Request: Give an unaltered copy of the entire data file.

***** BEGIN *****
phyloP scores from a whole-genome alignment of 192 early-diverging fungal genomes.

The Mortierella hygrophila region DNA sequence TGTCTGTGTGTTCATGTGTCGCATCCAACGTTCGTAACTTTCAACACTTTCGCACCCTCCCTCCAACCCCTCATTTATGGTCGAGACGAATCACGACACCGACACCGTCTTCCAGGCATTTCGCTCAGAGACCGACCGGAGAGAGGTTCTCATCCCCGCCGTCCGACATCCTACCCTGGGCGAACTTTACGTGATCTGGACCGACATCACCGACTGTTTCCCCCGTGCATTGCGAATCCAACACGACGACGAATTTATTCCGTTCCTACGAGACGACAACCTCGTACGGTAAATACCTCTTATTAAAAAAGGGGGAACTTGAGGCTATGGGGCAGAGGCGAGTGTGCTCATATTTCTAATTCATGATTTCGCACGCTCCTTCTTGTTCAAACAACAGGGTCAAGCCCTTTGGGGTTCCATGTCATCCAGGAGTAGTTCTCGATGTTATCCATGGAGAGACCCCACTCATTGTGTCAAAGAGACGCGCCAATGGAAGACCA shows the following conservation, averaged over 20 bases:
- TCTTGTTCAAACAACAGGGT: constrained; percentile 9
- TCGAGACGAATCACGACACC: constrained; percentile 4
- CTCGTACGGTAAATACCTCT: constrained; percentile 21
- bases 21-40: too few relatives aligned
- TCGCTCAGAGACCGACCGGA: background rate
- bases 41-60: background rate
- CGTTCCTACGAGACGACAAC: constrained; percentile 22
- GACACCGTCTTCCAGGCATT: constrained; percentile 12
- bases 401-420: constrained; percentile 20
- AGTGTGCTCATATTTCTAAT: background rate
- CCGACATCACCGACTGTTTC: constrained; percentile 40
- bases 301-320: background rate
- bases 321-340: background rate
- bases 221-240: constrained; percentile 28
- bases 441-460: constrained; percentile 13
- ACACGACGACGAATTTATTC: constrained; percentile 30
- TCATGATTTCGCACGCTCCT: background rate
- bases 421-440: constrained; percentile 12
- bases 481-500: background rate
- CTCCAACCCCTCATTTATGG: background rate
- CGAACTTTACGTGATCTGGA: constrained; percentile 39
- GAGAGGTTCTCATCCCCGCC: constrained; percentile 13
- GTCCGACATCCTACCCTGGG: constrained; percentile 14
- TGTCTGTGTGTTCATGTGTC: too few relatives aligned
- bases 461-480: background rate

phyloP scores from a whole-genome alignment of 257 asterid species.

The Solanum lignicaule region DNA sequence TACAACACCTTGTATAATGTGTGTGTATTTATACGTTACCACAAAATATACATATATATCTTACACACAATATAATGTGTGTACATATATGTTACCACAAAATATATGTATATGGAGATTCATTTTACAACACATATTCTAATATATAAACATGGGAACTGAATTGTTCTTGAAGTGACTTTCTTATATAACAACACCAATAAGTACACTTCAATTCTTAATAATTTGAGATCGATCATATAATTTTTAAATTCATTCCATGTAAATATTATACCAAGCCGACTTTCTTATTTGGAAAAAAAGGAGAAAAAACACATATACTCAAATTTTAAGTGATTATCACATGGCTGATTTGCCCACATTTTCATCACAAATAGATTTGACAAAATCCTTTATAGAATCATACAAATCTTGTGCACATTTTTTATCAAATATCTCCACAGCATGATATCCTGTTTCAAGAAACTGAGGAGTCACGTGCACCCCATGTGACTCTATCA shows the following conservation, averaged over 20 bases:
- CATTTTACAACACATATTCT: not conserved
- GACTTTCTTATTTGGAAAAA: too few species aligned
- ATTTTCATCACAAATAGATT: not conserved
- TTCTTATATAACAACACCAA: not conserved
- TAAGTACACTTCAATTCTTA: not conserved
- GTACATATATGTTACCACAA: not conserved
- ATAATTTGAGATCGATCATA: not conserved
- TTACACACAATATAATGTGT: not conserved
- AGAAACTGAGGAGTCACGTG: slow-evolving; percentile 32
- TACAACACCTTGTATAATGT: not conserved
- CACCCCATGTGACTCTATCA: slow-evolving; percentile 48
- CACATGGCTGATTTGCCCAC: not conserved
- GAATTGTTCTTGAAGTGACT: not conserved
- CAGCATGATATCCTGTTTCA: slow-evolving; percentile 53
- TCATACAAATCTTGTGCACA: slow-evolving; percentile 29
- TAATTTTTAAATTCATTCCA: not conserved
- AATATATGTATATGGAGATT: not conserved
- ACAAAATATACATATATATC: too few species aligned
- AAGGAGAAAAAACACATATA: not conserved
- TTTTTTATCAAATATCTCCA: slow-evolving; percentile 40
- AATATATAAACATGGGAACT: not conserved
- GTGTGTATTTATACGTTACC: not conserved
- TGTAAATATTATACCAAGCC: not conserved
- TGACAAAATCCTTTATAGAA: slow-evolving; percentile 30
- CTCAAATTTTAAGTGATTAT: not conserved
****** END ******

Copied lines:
phyloP scores from a whole-genome alignment of 192 early-diverging fungal genomes.

The Mortierella hygrophila region DNA sequence TGTCTGTGTGTTCATGTGTCGCATCCAACGTTCGTAACTTTCAACACTTTCGCACCCTCCCTCCAACCCCTCATTTATGGTCGAGACGAATCACGACACCGACACCGTCTTCCAGGCATTTCGCTCAGAGACCGACCGGAGAGAGGTTCTCATCCCCGCCGTCCGACATCCTACCCTGGGCGAACTTTACGTGATCTGGACCGACATCACCGACTGTTTCCCCCGTGCATTGCGAATCCAACACGACGACGAATTTATTCCGTTCCTACGAGACGACAACCTCGTACGGTAAATACCTCTTATTAAAAAAGGGGGAACTTGAGGCTATGGGGCAGAGGCGAGTGTGCTCATATTTCTAATTCATGATTTCGCACGCTCCTTCTTGTTCAAACAACAGGGTCAAGCCCTTTGGGGTTCCATGTCATCCAGGAGTAGTTCTCGATGTTATCCATGGAGAGACCCCACTCATTGTGTCAAAGAGACGCGCCAATGGAAGACCA shows the following conservation, averaged over 20 bases:
- TCTTGTTCAAACAACAGGGT: constrained; percentile 9
- TCGAGACGAATCACGACACC: constrained; percentile 4
- CTCGTACGGTAAATACCTCT: constrained; percentile 21
- bases 21-40: too few relatives aligned
- TCGCTCAGAGACCGACCGGA: background rate
- bases 41-60: background rate
- CGTTCCTACGAGACGACAAC: constrained; percentile 22
- GACACCGTCTTCCAGGCATT: constrained; percentile 12
- bases 401-420: constrained; percentile 20
- AGTGTGCTCATATTTCTAAT: background rate
- CCGACATCACCGACTGTTTC: constrained; percentile 40
- bases 301-320: background rate
- bases 321-340: background rate
- bases 221-240: constrained; percentile 28
- bases 441-460: constrained; percentile 13
- ACACGACGACGAATTTATTC: constrained; percentile 30
- TCATGATTTCGCACGCTCCT: background rate
- bases 421-440: constrained; percentile 12
- bases 481-500: background rate
- CTCCAACCCCTCATTTATGG: background rate
- CGAACTTTACGTGATCTGGA: constrained; percentile 39
- GAGAGGTTCTCATCCCCGCC: constrained; percentile 13
- GTCCGACATCCTACCCTGGG: constrained; percentile 14
- TGTCTGTGTGTTCATGTGTC: too few relatives aligned
- bases 461-480: background rate

phyloP scores from a whole-genome alignment of 257 asterid species.

The Solanum lignicaule region DNA sequence TACAACACCTTGTATAATGTGTGTGTATTTATACGTTACCACAAAATATACATATATATCTTACACACAATATAATGTGTGTACATATATGTTACCACAAAATATATGTATATGGAGATTCATTTTACAACACATATTCTAATATATAAACATGGGAACTGAATTGTTCTTGAAGTGACTTTCTTATATAACAACACCAATAAGTACACTTCAATTCTTAATAATTTGAGATCGATCATATAATTTTTAAATTCATTCCATGTAAATATTATACCAAGCCGACTTTCTTATTTGGAAAAAAAGGAGAAAAAACACATATACTCAAATTTTAAGTGATTATCACATGGCTGATTTGCCCACATTTTCATCACAAATAGATTTGACAAAATCCTTTATAGAATCATACAAATCTTGTGCACATTTTTTATCAAATATCTCCACAGCATGATATCCTGTTTCAAGAAACTGAGGAGTCACGTGCACCCCATGTGACTCTATCA shows the following conservation, averaged over 20 bases:
- CATTTTACAACACATATTCT: not conserved
- GACTTTCTTATTTGGAAAAA: too few species aligned
- ATTTTCATCACAAATAGATT: not conserved
- TTCTTATATAACAACACCAA: not conserved
- TAAGTACACTTCAATTCTTA: not conserved
- GTACATATATGTTACCACAA: not conserved
- ATAATTTGAGATCGATCATA: not conserved
- TTACACACAATATAATGTGT: not conserved
- AGAAACTGAGGAGTCACGTG: slow-evolving; percentile 32
- TACAACACCTTGTATAATGT: not conserved
- CACCCCATGTGACTCTATCA: slow-evolving; percentile 48
- CACATGGCTGATTTGCCCAC: not conserved
- GAATTGTTCTTGAAGTGACT: not conserved
- CAGCATGATATCCTGTTTCA: slow-evolving; percentile 53
- TCATACAAATCTTGTGCACA: slow-evolving; percentile 29
- TAATTTTTAAATTCATTCCA: not conserved
- AATATATGTATATGGAGATT: not conserved
- ACAAAATATACATATATATC: too few species aligned
- AAGGAGAAAAAACACATATA: not conserved
- TTTTTTATCAAATATCTCCA: slow-evolving; percentile 40
- AATATATAAACATGGGAACT: not conserved
- GTGTGTATTTATACGTTACC: not conserved
- TGTAAATATTATACCAAGCC: not conserved
- TGACAAAATCCTTTATAGAA: slow-evolving; percentile 30
- CTCAAATTTTAAGTGATTAT: not conserved